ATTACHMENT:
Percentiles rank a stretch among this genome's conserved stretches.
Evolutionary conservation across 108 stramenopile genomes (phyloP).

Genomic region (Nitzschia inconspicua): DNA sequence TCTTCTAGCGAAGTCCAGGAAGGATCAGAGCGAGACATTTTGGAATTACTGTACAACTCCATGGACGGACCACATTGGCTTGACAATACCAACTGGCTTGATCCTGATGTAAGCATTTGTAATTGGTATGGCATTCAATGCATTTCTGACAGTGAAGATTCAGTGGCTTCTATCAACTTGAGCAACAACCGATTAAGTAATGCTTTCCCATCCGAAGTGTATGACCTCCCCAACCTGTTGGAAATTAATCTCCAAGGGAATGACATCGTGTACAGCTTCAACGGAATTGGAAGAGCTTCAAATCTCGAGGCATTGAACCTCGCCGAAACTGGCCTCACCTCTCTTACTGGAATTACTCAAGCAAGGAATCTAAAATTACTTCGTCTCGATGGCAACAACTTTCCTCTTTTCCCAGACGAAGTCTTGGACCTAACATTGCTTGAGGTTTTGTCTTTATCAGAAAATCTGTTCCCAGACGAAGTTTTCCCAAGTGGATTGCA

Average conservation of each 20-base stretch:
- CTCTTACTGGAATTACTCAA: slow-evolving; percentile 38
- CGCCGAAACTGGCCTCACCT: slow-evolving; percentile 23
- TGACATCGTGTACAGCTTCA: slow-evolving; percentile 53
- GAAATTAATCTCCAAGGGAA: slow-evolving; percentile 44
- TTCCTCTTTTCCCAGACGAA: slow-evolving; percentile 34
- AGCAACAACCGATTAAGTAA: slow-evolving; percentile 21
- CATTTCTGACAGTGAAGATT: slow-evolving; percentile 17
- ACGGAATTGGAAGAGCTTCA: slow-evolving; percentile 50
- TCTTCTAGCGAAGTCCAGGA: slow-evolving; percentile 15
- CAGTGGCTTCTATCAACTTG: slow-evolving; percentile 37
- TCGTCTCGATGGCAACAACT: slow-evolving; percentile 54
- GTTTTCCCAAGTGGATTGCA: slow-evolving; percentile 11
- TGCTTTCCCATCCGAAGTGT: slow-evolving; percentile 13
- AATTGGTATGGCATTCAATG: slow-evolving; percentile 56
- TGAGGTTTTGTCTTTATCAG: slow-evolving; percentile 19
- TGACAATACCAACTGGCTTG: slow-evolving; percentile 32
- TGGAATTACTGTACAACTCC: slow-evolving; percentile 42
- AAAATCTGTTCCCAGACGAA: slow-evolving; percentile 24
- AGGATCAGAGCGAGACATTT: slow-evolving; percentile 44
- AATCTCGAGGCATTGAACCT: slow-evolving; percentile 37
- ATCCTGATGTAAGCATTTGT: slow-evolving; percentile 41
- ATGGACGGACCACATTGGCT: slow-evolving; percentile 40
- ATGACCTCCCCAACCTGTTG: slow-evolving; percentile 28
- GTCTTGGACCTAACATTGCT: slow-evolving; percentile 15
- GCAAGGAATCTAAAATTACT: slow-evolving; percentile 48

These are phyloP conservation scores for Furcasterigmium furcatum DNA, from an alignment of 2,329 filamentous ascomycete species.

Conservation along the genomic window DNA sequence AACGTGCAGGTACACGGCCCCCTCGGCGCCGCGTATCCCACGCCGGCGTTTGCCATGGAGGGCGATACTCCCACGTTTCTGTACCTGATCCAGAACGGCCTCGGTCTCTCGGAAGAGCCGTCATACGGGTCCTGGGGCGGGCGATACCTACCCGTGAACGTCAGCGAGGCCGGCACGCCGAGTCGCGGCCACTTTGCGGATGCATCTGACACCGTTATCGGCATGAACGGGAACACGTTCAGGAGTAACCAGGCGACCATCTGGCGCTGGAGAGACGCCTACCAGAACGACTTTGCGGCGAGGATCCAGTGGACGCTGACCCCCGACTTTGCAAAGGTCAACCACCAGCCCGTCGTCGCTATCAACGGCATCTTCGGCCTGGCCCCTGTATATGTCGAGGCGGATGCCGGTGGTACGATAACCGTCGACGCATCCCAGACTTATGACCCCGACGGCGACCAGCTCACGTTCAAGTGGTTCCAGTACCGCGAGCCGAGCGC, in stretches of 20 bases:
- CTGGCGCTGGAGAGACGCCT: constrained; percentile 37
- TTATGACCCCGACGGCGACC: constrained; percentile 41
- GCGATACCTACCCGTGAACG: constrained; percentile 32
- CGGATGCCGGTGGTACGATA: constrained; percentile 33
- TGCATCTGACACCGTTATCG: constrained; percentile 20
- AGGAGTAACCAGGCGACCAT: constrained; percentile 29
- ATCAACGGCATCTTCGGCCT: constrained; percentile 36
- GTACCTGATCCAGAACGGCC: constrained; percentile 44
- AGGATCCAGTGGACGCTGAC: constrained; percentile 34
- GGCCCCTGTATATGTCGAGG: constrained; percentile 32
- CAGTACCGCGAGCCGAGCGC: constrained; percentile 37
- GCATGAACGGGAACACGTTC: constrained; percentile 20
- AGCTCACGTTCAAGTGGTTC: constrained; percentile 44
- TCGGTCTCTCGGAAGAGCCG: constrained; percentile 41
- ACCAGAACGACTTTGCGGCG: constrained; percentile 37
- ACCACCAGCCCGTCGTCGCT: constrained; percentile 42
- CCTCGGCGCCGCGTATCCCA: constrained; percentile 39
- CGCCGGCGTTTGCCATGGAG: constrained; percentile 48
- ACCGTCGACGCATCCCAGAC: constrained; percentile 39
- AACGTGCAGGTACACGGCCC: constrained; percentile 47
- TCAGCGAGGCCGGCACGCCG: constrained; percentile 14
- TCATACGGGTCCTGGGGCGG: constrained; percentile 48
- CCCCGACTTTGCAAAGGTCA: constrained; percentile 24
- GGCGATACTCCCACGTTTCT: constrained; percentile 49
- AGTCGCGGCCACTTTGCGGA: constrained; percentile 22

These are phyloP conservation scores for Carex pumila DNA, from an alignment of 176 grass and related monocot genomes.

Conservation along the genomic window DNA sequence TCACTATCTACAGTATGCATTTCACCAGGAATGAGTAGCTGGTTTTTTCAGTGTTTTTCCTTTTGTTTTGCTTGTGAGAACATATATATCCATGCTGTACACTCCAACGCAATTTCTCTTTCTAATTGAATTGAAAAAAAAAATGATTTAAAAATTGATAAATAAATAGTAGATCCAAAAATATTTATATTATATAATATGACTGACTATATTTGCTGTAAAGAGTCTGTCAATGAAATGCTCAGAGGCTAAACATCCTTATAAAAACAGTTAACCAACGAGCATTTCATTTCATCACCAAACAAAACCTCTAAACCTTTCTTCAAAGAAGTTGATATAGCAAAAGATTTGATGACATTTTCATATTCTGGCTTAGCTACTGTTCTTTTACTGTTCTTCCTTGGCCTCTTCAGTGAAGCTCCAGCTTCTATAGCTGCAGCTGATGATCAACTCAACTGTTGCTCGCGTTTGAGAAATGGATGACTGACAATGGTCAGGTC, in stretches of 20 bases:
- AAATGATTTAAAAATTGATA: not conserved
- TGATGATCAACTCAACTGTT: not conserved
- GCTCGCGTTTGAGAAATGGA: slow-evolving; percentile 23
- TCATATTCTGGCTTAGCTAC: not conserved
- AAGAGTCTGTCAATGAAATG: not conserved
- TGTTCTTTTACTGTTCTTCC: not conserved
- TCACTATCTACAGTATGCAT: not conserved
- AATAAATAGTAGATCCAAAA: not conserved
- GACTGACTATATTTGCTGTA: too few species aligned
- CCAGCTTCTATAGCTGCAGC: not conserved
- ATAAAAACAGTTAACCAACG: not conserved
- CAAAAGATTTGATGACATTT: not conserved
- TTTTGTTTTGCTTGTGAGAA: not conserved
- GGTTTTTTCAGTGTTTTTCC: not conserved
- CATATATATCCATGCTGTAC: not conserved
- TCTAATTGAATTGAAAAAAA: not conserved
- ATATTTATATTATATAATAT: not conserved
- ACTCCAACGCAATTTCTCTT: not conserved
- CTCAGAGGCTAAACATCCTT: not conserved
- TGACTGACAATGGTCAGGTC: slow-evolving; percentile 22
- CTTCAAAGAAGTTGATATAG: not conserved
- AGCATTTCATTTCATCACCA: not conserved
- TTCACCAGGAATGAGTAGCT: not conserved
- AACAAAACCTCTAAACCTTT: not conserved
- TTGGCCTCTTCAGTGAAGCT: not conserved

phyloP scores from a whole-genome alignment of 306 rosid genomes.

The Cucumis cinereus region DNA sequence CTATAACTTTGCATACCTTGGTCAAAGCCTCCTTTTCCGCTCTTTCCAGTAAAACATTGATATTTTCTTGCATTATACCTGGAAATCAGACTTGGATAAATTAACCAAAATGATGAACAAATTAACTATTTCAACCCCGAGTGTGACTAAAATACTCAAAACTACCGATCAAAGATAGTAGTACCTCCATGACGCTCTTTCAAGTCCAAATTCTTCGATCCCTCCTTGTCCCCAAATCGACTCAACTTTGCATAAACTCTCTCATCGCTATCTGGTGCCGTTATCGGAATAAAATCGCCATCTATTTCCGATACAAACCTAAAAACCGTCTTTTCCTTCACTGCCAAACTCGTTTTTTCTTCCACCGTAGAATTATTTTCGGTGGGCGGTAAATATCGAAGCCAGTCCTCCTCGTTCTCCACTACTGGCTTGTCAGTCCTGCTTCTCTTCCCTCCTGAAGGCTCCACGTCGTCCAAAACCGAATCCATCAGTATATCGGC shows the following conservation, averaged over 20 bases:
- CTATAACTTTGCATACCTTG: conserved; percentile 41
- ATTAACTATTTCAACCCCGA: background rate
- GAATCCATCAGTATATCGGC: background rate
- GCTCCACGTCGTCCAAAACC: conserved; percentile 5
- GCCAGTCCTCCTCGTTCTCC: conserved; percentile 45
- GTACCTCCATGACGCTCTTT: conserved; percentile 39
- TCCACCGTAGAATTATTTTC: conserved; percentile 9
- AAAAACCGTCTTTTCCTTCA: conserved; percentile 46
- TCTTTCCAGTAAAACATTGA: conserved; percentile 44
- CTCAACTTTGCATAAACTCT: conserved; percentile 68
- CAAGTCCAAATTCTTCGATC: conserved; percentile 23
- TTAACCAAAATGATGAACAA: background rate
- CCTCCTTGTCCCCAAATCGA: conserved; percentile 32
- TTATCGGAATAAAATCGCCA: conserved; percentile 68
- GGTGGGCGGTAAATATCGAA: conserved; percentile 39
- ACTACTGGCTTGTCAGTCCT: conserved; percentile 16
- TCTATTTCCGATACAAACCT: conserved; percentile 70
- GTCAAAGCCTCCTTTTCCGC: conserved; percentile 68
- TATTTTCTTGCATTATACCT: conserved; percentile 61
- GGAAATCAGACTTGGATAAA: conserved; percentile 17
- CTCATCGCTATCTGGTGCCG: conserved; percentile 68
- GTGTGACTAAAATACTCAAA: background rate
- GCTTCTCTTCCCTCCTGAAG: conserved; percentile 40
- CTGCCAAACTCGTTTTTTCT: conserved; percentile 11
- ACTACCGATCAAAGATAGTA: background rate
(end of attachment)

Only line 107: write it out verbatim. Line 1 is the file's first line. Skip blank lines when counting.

- GTGTGACTAAAATACTCAAA: background rate